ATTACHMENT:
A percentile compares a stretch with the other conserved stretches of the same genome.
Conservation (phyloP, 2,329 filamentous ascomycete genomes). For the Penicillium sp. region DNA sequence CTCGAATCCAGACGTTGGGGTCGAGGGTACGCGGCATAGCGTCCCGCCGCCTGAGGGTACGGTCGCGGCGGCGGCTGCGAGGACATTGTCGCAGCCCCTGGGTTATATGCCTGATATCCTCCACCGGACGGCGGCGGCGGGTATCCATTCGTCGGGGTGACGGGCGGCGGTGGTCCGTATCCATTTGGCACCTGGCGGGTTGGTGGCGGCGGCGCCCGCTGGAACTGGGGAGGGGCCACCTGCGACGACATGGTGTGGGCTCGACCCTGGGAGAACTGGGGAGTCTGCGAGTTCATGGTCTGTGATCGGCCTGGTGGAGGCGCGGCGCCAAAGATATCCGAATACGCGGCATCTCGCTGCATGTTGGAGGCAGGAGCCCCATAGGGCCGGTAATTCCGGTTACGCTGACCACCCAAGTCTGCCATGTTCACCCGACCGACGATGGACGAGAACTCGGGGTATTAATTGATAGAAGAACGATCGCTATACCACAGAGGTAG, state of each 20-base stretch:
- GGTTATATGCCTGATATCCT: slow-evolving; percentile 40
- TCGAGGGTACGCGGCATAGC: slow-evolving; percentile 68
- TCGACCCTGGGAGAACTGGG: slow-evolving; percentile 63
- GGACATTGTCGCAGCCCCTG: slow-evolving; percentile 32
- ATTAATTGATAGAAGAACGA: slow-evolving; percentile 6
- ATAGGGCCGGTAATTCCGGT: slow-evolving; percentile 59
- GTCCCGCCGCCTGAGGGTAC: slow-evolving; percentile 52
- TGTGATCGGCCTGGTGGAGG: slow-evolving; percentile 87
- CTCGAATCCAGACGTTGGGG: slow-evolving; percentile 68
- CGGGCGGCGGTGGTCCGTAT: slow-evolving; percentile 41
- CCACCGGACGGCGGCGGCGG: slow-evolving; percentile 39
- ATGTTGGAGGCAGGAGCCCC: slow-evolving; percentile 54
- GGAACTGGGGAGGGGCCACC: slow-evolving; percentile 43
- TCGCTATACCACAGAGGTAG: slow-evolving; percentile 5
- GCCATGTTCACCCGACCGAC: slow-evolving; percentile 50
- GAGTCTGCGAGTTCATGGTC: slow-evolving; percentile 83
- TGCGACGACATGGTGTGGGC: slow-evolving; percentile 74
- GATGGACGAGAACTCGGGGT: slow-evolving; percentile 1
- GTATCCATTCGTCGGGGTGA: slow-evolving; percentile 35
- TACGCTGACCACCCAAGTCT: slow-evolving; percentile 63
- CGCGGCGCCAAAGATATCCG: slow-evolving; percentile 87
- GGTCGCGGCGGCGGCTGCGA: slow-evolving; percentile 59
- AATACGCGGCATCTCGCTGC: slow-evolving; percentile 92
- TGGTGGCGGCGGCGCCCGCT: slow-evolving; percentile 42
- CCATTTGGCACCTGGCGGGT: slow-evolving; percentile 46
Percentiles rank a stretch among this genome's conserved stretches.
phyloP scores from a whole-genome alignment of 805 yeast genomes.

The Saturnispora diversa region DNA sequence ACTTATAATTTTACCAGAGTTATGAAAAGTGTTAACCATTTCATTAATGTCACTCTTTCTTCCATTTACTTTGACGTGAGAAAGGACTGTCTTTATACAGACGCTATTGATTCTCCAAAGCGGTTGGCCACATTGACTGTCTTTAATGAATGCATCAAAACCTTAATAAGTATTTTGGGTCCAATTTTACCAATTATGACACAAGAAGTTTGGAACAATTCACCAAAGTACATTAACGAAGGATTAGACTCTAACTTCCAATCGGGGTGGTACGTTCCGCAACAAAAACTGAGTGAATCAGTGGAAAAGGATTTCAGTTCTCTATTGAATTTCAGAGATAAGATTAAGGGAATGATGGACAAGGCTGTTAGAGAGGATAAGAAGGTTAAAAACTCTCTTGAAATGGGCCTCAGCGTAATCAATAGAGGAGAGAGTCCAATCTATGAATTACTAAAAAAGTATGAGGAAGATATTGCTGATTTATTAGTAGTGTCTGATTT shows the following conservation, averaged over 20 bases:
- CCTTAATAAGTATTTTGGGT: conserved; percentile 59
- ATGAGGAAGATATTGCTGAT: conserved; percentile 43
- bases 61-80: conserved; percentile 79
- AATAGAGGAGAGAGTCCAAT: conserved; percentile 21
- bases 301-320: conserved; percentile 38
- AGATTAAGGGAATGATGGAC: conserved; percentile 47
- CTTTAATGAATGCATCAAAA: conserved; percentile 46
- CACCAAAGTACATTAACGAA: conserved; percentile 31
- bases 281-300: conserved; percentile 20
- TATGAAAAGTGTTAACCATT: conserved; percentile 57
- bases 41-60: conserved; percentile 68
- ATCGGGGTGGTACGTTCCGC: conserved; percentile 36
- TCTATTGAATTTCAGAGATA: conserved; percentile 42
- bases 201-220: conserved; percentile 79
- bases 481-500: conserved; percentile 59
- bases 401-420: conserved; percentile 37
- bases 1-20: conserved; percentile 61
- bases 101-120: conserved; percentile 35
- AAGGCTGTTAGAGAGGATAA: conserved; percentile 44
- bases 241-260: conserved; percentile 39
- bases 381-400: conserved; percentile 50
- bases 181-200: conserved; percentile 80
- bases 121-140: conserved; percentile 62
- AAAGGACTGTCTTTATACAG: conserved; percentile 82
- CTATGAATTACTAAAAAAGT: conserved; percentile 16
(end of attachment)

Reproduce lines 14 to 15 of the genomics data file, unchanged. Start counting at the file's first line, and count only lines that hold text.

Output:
- ATGTTGGAGGCAGGAGCCCC: slow-evolving; percentile 54
- GGAACTGGGGAGGGGCCACC: slow-evolving; percentile 43